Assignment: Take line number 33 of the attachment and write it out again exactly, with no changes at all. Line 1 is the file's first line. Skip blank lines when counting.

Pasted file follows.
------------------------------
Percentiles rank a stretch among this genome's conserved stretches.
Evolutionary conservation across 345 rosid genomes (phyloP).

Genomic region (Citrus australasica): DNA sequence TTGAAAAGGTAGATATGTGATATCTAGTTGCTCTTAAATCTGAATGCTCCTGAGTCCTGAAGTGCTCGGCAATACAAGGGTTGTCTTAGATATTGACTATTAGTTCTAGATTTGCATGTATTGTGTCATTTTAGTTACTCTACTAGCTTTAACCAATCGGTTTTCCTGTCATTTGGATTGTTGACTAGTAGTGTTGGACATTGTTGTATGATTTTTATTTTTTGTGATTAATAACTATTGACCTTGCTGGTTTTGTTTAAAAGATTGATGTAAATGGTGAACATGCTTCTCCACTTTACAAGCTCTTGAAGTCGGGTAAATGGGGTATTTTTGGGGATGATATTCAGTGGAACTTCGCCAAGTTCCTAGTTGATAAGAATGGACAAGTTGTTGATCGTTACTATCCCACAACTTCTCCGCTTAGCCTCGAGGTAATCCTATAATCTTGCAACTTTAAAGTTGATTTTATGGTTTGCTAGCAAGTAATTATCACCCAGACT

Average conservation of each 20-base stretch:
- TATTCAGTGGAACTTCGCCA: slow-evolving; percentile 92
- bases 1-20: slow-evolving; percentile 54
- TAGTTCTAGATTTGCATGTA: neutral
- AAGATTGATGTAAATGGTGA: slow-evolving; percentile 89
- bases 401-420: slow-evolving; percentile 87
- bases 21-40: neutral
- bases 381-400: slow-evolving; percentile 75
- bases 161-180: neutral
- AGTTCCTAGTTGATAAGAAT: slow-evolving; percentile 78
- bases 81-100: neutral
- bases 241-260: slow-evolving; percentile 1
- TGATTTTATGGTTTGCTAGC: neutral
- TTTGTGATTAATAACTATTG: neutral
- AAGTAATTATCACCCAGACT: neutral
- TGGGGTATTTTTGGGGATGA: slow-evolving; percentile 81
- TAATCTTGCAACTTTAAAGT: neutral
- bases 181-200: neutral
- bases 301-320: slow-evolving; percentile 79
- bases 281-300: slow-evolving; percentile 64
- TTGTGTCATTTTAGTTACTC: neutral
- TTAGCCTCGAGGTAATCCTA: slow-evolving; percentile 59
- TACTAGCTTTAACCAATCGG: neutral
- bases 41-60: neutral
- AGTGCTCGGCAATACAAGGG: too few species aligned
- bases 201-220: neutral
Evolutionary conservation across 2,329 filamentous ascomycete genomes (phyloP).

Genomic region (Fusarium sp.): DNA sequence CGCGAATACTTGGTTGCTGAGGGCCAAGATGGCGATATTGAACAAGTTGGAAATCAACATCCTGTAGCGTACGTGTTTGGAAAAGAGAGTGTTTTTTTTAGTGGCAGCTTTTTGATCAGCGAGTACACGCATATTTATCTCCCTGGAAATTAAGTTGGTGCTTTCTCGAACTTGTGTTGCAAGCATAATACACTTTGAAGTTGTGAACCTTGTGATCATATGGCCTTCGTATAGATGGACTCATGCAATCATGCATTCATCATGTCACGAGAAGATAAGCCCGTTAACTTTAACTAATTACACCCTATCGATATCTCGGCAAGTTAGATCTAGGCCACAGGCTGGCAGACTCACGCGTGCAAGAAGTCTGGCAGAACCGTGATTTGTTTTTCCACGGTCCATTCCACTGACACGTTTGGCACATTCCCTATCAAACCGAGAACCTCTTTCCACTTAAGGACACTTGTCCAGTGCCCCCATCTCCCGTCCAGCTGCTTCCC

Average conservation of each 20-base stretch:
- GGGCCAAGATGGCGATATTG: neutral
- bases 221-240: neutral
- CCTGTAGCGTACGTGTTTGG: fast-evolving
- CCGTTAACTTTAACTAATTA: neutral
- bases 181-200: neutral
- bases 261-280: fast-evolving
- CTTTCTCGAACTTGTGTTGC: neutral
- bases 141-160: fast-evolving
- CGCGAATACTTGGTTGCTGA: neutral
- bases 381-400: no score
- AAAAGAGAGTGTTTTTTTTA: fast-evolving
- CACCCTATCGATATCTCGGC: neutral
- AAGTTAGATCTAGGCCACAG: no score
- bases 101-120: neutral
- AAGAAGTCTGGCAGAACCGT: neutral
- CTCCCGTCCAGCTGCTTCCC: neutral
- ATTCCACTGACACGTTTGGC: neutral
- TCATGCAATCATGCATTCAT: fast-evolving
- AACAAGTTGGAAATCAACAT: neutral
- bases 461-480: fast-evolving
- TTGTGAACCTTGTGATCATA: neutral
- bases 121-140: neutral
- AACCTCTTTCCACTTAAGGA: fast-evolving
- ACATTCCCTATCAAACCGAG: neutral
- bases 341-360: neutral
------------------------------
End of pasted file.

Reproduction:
- GGGCCAAGATGGCGATATTG: neutral